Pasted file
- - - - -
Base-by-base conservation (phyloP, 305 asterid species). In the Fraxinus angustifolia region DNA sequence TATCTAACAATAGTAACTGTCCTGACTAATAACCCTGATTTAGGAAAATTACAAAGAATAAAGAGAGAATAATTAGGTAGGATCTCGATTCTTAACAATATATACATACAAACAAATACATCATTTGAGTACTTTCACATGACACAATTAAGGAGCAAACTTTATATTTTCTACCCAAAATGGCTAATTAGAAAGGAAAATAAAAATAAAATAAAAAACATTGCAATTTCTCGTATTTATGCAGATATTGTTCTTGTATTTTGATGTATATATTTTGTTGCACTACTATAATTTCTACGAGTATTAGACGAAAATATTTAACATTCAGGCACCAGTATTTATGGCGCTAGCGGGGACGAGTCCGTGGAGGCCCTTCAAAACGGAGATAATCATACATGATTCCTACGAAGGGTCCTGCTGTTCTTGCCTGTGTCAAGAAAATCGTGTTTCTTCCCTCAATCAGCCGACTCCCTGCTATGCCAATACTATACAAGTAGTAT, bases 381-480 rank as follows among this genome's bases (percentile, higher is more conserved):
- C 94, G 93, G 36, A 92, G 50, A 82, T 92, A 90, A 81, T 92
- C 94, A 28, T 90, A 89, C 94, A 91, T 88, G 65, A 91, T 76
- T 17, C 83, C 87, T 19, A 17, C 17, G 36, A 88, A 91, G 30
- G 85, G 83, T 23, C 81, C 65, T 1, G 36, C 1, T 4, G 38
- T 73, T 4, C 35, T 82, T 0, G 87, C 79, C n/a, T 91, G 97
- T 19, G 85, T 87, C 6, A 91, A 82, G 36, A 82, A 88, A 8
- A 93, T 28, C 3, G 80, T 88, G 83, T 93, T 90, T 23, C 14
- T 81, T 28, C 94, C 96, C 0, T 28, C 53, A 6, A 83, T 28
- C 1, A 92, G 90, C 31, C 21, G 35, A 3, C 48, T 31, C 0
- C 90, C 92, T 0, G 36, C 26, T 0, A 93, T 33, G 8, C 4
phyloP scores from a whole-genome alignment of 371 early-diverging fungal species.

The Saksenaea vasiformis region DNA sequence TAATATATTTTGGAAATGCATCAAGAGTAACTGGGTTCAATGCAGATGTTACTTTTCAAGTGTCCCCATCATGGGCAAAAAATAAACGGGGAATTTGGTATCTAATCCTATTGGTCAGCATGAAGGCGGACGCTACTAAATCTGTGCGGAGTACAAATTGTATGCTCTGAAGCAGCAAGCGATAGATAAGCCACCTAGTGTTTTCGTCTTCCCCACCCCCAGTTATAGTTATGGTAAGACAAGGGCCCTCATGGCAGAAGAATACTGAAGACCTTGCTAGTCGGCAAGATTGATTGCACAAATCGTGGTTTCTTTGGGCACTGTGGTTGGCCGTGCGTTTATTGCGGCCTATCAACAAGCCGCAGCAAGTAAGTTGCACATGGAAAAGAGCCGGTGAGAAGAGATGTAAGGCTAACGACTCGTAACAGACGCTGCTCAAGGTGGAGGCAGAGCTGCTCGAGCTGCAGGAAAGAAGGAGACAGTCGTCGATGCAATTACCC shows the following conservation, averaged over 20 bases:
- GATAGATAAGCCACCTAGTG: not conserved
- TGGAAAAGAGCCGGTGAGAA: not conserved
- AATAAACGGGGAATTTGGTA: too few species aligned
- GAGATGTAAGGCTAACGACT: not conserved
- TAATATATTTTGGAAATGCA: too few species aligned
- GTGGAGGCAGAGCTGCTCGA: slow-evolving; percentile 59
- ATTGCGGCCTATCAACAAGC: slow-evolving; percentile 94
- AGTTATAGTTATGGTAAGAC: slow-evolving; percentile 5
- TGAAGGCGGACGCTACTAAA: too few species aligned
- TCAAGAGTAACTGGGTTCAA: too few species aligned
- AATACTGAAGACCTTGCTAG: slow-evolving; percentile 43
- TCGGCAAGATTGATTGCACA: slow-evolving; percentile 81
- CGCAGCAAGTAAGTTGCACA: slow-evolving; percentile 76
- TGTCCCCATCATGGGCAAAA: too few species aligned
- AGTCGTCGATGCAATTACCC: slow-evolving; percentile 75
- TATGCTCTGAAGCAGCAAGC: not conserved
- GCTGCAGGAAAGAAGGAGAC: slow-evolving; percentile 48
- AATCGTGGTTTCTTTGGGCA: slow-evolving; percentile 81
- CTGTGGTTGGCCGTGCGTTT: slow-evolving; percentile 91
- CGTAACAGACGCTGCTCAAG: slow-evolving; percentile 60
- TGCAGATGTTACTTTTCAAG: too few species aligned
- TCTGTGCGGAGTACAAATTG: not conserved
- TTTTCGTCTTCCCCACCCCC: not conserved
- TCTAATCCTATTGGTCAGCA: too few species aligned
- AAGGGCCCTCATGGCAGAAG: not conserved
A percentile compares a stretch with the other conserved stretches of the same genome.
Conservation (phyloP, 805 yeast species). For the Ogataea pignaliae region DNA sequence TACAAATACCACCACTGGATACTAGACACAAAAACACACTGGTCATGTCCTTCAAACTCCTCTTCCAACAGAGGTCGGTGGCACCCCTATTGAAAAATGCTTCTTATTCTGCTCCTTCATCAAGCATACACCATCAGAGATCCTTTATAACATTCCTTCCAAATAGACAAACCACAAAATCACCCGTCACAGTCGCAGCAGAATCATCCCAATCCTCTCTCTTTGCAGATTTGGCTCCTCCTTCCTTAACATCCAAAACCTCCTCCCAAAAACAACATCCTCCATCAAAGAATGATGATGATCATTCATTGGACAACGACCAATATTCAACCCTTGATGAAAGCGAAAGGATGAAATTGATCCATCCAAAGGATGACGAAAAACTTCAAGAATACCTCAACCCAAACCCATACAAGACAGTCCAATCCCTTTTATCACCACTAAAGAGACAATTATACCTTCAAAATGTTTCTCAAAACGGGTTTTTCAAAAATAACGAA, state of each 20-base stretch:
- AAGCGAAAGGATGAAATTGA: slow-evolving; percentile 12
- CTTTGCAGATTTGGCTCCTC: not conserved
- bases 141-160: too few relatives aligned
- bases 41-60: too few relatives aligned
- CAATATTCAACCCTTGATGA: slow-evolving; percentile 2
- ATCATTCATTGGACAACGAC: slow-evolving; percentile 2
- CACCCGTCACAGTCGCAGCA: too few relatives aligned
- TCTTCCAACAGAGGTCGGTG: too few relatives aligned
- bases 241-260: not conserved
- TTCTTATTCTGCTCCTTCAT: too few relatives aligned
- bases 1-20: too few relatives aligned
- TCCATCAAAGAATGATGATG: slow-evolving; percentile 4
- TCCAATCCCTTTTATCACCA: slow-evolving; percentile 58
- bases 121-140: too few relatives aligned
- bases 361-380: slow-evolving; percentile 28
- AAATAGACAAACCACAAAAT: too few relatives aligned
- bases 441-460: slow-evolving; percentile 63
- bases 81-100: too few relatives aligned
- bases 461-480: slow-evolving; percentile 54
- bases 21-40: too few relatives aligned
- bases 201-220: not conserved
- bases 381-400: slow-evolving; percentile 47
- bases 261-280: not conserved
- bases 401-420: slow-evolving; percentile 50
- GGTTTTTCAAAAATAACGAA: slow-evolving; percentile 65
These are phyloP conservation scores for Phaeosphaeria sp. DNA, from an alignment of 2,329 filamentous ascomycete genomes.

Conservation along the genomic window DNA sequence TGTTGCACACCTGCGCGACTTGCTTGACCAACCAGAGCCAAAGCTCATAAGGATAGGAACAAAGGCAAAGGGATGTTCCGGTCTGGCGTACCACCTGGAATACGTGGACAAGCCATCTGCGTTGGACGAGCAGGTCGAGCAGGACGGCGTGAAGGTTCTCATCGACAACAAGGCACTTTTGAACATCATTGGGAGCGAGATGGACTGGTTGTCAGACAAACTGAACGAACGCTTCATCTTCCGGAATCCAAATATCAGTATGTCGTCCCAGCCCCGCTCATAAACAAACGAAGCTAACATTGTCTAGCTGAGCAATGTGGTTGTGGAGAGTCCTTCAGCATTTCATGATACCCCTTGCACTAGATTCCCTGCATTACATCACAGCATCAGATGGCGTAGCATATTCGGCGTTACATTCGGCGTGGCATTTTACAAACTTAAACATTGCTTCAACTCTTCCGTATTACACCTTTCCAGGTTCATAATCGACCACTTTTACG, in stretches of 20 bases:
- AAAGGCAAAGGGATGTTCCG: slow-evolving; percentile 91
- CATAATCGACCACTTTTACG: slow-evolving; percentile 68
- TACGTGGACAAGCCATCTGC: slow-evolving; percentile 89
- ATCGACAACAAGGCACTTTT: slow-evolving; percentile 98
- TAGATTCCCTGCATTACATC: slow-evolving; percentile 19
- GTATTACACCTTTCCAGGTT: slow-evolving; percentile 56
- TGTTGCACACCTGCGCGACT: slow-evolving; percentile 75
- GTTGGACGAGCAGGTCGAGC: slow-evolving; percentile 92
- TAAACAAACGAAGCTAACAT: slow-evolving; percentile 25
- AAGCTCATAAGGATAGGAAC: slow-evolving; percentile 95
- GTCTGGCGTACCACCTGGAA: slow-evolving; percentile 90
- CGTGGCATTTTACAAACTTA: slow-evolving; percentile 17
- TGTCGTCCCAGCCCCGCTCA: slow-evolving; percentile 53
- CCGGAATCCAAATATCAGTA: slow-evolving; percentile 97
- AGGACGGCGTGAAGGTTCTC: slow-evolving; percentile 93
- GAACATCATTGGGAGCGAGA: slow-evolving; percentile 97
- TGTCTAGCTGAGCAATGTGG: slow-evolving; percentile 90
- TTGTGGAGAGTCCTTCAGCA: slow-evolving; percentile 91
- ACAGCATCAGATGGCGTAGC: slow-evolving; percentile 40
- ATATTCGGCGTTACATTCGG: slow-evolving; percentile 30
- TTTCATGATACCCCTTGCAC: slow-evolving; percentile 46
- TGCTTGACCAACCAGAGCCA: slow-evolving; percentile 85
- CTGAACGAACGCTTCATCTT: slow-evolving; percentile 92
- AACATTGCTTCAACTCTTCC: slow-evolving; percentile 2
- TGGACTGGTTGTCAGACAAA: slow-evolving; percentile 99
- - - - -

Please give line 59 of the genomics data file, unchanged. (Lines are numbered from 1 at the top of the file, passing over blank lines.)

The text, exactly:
- bases 461-480: slow-evolving; percentile 54